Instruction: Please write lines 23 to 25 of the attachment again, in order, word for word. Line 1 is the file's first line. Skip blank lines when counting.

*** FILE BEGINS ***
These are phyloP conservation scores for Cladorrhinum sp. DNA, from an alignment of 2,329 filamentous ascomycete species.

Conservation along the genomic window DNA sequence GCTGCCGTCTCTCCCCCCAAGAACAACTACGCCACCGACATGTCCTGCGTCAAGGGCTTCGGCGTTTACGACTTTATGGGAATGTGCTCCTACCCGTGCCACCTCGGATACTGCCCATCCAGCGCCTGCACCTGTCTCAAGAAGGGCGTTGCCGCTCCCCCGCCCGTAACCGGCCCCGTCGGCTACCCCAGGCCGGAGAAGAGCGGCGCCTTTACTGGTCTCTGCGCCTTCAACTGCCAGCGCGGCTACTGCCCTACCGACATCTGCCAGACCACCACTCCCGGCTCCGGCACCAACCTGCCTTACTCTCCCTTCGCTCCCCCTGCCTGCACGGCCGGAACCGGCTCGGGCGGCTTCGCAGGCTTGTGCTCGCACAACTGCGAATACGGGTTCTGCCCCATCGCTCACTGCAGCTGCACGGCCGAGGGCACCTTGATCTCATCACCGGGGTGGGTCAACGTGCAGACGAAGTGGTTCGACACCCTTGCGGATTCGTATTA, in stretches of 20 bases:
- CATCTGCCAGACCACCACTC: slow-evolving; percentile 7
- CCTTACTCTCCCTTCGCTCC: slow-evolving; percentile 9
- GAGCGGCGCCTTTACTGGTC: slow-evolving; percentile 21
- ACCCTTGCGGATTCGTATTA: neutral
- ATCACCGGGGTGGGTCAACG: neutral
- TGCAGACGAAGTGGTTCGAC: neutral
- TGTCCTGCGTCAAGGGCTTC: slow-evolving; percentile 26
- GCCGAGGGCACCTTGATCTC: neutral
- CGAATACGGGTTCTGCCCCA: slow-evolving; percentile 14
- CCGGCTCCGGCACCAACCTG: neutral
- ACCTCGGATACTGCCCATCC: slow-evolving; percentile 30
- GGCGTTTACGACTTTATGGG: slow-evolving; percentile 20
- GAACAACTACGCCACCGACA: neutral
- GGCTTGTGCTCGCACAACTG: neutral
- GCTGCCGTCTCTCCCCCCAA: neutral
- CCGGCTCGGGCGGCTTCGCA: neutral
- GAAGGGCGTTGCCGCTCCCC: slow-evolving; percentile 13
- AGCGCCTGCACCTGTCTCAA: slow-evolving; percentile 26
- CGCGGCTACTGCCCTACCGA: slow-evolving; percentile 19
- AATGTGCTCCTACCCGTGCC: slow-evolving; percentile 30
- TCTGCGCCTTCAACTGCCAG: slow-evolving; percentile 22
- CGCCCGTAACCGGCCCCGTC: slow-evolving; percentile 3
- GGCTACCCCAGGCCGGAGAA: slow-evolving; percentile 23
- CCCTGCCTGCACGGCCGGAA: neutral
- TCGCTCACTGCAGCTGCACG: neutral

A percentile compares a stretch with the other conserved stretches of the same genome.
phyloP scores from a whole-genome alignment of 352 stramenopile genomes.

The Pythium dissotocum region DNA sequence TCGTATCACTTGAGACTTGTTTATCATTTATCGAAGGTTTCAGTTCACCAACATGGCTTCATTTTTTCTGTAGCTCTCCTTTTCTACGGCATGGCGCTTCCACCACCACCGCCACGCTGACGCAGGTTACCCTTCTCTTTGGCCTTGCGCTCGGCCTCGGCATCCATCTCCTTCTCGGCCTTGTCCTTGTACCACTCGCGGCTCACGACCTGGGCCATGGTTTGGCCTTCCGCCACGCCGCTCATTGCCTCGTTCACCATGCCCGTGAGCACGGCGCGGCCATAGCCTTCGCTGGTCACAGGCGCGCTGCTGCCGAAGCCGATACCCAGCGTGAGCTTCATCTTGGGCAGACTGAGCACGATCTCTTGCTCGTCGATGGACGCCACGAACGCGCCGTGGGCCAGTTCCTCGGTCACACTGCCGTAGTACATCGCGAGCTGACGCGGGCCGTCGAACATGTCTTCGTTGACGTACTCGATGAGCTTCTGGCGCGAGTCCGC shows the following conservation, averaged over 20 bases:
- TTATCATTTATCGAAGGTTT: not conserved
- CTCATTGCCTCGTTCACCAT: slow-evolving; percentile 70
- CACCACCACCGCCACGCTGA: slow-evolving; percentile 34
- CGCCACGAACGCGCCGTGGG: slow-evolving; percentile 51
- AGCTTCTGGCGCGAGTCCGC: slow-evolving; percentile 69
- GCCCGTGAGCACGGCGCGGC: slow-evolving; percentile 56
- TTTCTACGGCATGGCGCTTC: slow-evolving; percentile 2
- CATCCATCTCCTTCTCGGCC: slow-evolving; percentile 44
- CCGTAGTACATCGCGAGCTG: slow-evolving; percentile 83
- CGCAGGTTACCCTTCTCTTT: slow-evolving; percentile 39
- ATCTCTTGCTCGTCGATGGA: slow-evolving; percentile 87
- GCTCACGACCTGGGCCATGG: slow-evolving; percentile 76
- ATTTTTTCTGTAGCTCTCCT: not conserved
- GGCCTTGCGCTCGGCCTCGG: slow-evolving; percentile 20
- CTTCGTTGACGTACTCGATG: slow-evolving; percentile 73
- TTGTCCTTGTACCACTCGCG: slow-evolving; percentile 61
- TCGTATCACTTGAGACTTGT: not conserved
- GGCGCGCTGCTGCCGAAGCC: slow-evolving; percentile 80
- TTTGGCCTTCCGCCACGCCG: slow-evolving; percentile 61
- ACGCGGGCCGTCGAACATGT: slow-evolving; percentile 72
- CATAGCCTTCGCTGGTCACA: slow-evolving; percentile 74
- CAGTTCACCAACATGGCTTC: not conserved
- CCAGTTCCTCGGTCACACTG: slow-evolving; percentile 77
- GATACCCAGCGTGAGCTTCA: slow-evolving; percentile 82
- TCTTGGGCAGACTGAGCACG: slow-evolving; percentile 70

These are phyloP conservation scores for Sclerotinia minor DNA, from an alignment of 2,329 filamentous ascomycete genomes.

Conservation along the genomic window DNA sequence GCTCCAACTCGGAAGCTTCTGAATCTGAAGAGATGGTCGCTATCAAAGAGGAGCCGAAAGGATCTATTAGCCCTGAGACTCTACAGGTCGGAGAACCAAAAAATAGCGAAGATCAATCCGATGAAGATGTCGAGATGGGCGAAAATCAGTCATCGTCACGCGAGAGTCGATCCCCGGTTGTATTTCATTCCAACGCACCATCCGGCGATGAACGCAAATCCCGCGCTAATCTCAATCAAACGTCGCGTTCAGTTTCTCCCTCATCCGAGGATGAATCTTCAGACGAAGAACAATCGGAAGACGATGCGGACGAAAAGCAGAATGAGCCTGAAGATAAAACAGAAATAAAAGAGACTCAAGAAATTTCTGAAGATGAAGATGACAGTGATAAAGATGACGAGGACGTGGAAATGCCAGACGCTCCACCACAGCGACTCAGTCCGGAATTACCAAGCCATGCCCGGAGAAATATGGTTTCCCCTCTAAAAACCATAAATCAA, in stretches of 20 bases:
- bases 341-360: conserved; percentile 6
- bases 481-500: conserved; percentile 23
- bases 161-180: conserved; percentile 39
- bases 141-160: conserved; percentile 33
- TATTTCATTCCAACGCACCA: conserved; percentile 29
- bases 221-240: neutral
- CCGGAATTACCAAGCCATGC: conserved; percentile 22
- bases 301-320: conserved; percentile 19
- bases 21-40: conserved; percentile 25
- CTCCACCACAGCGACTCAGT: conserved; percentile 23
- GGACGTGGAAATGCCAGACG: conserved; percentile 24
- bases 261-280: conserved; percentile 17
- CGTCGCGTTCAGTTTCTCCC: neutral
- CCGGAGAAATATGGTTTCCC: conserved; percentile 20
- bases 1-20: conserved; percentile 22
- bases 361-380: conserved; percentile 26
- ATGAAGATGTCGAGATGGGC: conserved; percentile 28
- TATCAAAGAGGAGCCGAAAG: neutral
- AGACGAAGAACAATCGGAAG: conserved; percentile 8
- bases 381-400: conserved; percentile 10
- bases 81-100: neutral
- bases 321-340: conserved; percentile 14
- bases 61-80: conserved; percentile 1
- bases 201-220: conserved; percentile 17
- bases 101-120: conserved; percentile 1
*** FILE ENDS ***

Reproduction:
- TCTGCGCCTTCAACTGCCAG: slow-evolving; percentile 22
- CGCCCGTAACCGGCCCCGTC: slow-evolving; percentile 3
- GGCTACCCCAGGCCGGAGAA: slow-evolving; percentile 23